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Respect, sensitivity for Candace, family

Hey there, time traveller!
This article was published 31/12/2011 (2753 days ago), so information in it may no longer be current.

ON Jan. 17, 1985, Winnipeg youngster Mike McMcIntyre and his family were celebrating his 10th birthday, but an unanticipated sorrow overshadowed the occasion.

As the Free Press justice reporter notes in the preface to this sophisticated true-crime book, that was the day the frantic and prolonged search for a local missing child ground to a painful end. The body of 13-year-old Candace Derksen was found bound and frozen in an industrial storage shed.

She had been abducted off the street on an ordinary walk home from school, the beginning of a tragedy that frightened Mc-Intyre as a child, haunted him as an adult, and eventually became the focus of Journey for Justice, his fifth crime book.

Like the McIntyre family, most of the city of Winnipeg had followed the search for Candace. Her disappearance and death were an emotional watershed for a community that had long believed itself a safe place for kids.

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Hey there, time traveller!
This article was published 31/12/2011 (2753 days ago), so information in it may no longer be current.

ON Jan. 17, 1985, Winnipeg youngster Mike McMcIntyre and his family were celebrating his 10th birthday, but an unanticipated sorrow overshadowed the occasion.

As the Free Press justice reporter notes in the preface to this sophisticated true-crime book, that was the day the frantic and prolonged search for a local missing child ground to a painful end. The body of 13-year-old Candace Derksen was found bound and frozen in an industrial storage shed.

JOHN WOODS / WINNIPEG FREE PRESS ARCHIVES
Wilma and Cliff Derksen speak to the media after Grant�s murder conviction last February.

POSTMEDIA JOHN.WOODS@FREEPRESS.M

JOHN WOODS / WINNIPEG FREE PRESS ARCHIVES Wilma and Cliff Derksen speak to the media after Grant�s murder conviction last February.

She had been abducted off the street on an ordinary walk home from school, the beginning of a tragedy that frightened Mc-Intyre as a child, haunted him as an adult, and eventually became the focus of Journey for Justice, his fifth crime book.

Like the McIntyre family, most of the city of Winnipeg had followed the search for Candace. Her disappearance and death were an emotional watershed for a community that had long believed itself a safe place for kids.

Mark Edward Grant, a vagrant with a hard-luck childhood, several mental disabilities and a history of criminal acts, was convicted 26 years later of the little girl’s second-degree murder, becoming the city’s bona fide bogeyman.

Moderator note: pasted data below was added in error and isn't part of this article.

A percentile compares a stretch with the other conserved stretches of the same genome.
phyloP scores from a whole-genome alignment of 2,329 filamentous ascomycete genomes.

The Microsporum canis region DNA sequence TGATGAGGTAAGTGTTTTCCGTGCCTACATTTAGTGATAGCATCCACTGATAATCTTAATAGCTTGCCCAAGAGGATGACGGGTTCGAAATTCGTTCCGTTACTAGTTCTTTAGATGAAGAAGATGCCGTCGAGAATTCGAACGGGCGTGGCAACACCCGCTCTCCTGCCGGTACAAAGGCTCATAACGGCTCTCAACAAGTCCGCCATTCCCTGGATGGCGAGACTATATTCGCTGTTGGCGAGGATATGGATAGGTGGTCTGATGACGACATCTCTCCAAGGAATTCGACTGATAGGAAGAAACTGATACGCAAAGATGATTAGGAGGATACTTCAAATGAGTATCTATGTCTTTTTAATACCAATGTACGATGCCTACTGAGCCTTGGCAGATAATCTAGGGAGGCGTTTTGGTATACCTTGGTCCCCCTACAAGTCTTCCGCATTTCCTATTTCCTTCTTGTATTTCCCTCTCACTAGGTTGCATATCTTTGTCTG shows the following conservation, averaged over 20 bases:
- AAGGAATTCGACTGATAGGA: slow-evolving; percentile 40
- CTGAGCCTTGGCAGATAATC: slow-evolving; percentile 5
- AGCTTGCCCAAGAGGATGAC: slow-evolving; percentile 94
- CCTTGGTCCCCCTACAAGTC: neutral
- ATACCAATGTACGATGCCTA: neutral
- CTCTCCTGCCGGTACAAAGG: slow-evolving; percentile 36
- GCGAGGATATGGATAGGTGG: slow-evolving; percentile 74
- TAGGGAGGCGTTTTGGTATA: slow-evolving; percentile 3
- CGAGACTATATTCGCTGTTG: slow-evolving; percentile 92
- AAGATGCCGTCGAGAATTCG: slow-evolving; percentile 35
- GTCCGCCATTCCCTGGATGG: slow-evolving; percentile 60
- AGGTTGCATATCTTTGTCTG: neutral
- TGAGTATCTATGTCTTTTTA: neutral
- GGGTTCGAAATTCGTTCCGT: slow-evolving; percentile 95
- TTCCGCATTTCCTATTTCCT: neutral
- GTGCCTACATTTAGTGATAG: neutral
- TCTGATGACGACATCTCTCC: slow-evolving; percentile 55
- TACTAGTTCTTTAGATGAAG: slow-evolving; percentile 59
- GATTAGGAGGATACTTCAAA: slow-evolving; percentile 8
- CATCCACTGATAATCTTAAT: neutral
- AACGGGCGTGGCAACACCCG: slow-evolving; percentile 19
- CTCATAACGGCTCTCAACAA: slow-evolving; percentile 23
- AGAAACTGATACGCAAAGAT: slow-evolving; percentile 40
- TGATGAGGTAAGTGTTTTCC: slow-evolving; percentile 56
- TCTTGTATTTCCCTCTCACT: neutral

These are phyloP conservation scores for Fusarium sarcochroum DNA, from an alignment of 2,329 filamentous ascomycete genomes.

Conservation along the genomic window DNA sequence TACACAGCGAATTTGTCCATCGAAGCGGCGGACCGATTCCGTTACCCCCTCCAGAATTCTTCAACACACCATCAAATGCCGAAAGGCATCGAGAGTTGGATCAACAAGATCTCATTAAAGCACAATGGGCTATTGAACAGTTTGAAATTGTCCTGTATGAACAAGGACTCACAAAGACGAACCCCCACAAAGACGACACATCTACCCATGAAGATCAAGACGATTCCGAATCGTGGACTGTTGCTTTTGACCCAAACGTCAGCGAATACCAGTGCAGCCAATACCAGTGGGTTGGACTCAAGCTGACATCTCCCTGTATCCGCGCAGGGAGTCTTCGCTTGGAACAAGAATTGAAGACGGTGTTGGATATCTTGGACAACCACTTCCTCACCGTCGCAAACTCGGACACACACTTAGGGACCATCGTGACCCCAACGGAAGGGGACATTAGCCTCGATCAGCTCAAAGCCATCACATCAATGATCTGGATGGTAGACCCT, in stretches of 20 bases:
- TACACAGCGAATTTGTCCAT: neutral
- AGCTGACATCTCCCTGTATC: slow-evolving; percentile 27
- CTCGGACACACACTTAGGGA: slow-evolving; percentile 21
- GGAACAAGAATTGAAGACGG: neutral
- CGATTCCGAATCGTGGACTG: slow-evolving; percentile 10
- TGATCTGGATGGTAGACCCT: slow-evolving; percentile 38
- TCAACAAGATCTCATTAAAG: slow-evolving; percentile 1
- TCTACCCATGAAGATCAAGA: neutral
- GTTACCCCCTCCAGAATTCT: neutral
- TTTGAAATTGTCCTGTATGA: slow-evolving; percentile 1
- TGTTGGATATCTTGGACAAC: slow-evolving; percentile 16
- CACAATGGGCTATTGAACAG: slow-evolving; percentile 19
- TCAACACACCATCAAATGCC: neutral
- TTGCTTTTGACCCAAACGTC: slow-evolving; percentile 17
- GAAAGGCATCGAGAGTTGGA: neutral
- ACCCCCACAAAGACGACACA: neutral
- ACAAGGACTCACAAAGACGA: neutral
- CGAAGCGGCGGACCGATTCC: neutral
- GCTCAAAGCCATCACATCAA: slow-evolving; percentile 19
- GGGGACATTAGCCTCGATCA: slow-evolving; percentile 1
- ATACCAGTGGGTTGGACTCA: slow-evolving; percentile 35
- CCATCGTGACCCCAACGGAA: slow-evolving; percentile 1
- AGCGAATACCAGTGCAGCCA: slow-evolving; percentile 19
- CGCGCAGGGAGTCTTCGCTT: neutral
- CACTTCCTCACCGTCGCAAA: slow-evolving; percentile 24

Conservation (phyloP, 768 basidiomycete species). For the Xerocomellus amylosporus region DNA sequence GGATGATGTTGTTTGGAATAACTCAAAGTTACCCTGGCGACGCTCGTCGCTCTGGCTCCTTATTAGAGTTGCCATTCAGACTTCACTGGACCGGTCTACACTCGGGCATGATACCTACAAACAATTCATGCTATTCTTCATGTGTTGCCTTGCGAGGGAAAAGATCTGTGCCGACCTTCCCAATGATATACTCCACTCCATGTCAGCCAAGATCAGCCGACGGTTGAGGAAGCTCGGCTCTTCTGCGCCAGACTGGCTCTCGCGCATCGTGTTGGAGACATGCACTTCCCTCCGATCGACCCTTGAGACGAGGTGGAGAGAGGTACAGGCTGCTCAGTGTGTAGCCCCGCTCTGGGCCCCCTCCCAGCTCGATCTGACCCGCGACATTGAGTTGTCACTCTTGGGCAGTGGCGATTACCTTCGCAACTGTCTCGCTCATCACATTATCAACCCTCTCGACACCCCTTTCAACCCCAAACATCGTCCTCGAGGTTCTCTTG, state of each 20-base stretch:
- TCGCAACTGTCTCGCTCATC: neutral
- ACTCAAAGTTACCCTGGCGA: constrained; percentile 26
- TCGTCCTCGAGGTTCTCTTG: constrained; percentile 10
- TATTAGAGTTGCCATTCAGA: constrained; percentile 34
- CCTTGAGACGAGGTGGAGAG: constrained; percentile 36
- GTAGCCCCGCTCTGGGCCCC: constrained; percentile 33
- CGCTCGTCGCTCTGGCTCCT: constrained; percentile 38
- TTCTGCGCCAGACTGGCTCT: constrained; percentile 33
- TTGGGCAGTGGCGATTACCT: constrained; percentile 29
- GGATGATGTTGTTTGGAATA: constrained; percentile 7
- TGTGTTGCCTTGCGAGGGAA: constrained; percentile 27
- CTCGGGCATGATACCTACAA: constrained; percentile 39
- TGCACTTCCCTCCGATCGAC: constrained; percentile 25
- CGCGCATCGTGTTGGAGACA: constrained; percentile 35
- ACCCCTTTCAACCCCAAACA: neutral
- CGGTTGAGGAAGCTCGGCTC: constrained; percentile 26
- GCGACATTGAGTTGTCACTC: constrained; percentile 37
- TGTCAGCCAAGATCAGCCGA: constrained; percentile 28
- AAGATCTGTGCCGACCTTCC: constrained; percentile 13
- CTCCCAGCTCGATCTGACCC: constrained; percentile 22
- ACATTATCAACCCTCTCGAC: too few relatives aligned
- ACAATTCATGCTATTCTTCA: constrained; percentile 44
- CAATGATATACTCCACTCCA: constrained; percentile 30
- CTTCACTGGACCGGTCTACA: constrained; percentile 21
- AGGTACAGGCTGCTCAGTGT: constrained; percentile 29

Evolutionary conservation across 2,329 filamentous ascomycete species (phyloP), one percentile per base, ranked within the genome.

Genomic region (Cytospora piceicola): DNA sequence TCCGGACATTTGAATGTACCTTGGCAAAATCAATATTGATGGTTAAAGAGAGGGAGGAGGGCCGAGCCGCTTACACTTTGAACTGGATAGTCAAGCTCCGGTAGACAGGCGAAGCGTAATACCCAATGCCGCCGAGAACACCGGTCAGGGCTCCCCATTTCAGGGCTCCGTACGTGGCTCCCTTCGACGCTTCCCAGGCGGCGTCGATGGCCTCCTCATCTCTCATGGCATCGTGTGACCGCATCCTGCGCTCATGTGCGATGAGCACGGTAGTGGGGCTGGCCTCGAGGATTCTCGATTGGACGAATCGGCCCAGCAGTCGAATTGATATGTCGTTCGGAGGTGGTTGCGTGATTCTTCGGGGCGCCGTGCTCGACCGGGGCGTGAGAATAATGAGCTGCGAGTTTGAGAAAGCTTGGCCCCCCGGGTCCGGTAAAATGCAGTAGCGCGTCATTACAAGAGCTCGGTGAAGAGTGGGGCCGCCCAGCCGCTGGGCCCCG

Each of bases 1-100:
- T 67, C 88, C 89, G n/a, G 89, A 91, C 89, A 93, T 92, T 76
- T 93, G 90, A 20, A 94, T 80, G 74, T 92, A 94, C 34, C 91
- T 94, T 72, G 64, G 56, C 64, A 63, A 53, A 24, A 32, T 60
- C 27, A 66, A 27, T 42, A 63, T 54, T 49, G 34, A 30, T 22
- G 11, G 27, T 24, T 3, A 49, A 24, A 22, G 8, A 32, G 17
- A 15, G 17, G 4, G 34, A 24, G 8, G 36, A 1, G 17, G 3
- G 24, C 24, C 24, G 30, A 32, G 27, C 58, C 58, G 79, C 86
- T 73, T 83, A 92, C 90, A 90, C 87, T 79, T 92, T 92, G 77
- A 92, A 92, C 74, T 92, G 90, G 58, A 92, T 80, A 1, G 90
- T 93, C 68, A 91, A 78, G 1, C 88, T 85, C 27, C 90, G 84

Crime writers are often known to be coldhearted in their narratives, indeed probably need to be, in order to remain emotionally intact to tell the next story.

In Journey for Justice, however, McIntyre writes with exceptional respect and sensitivity. He attributes this partly to his relationship with Candace’s parents, Cliff and Wilma Derksen, whom he describes as "two of the strongest, most courageous people" he has ever met. He got to know them, he writes, while covering the Grant trial.

McIntyre has obviously honed his skills on his previous books, among them Devil Among Us (about pedophile Peter Whitmore) and Nowhere to Run (about the murder of RCMP Const. Dennis Stronquill), both of which were also published by Winnipeg’s Great Plains Publications.

 

Any misgivings that McIntyre’s emotional attachment to the story or to the Derksen family might prejudice his account are quickly forgotten as it becomes obvious that his interviews with them are accompanied by countless interviews with police, with jurists, with mental-health workers and by a rigorous inclusion of court testimony.

Readers who want to know more about "the angel squad" of devoted police officers who stayed with and cracked the 25-yearold cold case will be satisfied, as will readers who want to know more about the murderer now behind bars.

While McIntyre walks us through the facts and chronology of the story, he calls on the voice of Wilma to ponder the most intimate impact of her daughter’s death, frequently foreshadowing a chapter with excerpts from her own eloquent book, Have You Seen Candace?, published in 1991.

It’s an effective device that builds credibility and adds a deeply personal dimension to what might have turned out in less capable hands as "just another police file."

Journey for Justice is an important addition to the library of books about the city’s history. Along with the complex emotional and spiritual shock of the Derksen murder, McIntyre has captured the many positive changes that followed in its wake, new networks for the prevention of crimes against children and support for families suffering from life-threatening emotional injuries such as the Derksen family experienced.

During Grant’s often confusing trial, Wilma noted that she wanted somebody to write the whole story out for her in a way she could understand, a small enough request in light of what she has suffered.

Journey for Justice has come closer to doing that than anything published before it.

 

Winnipeg writer and broadcaster Lesley Hughes covered the Derksen case in the 1980s.

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